Live Updates: Ukraine Meets With Russia for Grain Export Talks

cigaretteman

HR King
May 29, 2001
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Russian and Ukrainian negotiators met on Wednesday in Istanbul, in an increasingly desperate effort to release huge amounts of grain from Ukraine’s ports and ship it to a world facing rising hunger.

Military officials from Russia, Ukraine and Turkey, along with United Nations representatives, met at an Ottoman-era pavilion overlooking the Bosporus Sea. Russian and Ukrainian officials, dressed in civilian clothes, sat across from each other at a large table under a gilded chandelier in photos released by the Turkish defense ministry.

The ministry said the meeting concluded after less than 90 minutes, and it was not immediately clear whether the negotiators had made progress.

Officials have tried for months to break the impasse over Ukrainian grain without triggering an escalation in the war or, worse, a direct confrontation between Russia and NATO. Wednesday’s meeting raises hopes for a breakthrough, but in interviews, more than half a dozen officials directly involved or briefed on the plans cited obstacles ranging from the mundane to the downright “Mission Impossible.”

Proposed alternatives, moving the grain overland or through the Danube River, have been too slow, cumbersome and small-scale to address the challenge of more than 22 million tons of grain stuck in Odesa and other Black Sea ports that are blockaded by Russian warships.

“After all those talks, military delegations of the defense ministries of Turkey, Russian Federation and Ukraine and the U.N. delegation will meet tomorrow in Istanbul about safe transportation of the grain waiting in Ukraine’s ports via sea to the international market,” the Turkish defense minister, Hulusi Akar, who will host the session, said in a statement on Tuesday.

The urgency is real. Failing to move the grain already at the ports and in silos in the coming weeks will begin to hamper the summer harvest, as farmers will have no place to store their fresh crop.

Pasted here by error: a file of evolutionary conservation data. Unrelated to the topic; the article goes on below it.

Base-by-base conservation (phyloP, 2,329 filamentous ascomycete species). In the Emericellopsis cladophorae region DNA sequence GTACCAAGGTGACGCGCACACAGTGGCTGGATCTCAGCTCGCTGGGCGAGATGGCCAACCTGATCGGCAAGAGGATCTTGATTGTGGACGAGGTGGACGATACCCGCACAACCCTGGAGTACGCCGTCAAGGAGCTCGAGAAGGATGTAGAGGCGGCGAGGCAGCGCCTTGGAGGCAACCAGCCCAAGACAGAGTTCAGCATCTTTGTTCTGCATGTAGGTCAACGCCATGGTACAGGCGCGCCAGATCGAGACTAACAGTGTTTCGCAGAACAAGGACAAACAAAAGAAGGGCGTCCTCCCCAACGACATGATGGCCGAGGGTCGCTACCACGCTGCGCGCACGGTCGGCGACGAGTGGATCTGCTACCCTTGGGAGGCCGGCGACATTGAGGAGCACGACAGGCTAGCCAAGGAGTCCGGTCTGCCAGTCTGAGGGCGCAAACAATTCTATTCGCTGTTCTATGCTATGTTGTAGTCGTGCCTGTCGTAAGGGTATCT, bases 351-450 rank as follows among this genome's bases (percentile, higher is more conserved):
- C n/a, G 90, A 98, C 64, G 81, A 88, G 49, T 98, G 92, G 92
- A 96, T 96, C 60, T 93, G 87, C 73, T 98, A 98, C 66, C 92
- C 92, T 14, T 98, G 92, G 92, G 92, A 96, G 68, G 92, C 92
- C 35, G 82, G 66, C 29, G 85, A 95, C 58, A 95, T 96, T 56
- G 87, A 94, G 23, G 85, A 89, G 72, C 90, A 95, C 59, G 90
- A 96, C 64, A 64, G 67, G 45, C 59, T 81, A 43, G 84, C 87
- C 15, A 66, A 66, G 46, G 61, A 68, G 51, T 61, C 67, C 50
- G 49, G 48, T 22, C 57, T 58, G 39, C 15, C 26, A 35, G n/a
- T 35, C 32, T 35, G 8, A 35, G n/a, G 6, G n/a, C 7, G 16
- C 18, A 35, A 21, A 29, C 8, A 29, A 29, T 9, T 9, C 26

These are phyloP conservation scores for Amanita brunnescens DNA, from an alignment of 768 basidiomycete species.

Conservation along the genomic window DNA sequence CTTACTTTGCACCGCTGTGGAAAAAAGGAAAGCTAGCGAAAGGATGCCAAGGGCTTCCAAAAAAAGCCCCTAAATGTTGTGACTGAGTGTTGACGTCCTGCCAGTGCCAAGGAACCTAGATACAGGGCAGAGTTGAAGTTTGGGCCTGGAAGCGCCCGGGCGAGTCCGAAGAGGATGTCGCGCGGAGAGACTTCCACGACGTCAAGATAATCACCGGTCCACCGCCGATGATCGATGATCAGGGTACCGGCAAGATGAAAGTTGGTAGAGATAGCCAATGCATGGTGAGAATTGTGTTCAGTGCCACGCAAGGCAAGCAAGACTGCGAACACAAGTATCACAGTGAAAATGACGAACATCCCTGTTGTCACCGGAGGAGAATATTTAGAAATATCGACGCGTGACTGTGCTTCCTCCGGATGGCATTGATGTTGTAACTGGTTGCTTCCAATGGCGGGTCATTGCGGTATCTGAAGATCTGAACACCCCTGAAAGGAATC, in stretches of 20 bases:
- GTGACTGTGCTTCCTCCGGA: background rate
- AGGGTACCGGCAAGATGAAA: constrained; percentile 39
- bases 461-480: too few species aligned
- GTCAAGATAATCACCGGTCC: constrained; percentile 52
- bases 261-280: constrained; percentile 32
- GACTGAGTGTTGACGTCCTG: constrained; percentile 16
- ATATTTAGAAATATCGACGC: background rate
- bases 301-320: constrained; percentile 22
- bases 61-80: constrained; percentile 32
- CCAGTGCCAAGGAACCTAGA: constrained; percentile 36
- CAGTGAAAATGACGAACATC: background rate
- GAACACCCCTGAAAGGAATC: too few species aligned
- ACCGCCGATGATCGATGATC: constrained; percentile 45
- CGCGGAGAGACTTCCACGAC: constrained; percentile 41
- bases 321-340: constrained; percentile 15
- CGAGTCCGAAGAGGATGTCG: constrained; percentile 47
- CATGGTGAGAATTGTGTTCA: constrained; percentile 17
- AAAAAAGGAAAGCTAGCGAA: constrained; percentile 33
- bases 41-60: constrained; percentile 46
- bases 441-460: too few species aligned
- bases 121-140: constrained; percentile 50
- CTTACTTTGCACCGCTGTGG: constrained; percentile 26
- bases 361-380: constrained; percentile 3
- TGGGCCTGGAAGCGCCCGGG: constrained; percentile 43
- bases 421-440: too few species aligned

The war in Ukraine is already contributing to a global food crisis that has sent the price of vital commodities like wheat and barley to historic highs.

The most immediate and consequential fallout is looming famine in the Horn of Africa, where years of drought are already devastating communities in Somalia and parts of neighboring countries. Ukraine, the world’s fourth-largest exporter of grains, is a key source for that region.

The international diplomatic efforts are being hampered by problems that include circumnavigating mines in the Black Sea, arranging at-sea inspections of the cargo, and, crucially, convincing the Kremlin it has an interest in playing ball.

 

soybean

HR King
Sep 30, 2001
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There are essentially two crops(2021 & 2022) at risk here and soon condition will become a real issue with both. Forgetting about 2023 for the moment will still leave the world with the grim prospect of losing the Ukraine exports, which will lead to millions sufferring from needless starvation.
 

Rifler

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Jan 26, 2011
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There are essentially two crops(2021 & 2022) at risk here and soon condition will become a real issue with both. Forgetting about 2023 for the moment will still leave the world with the grim prospect of losing the Ukraine exports, which will lead to millions sufferring from needless starvation.

Yep,.. I think the die has already been cast for future starvation
 
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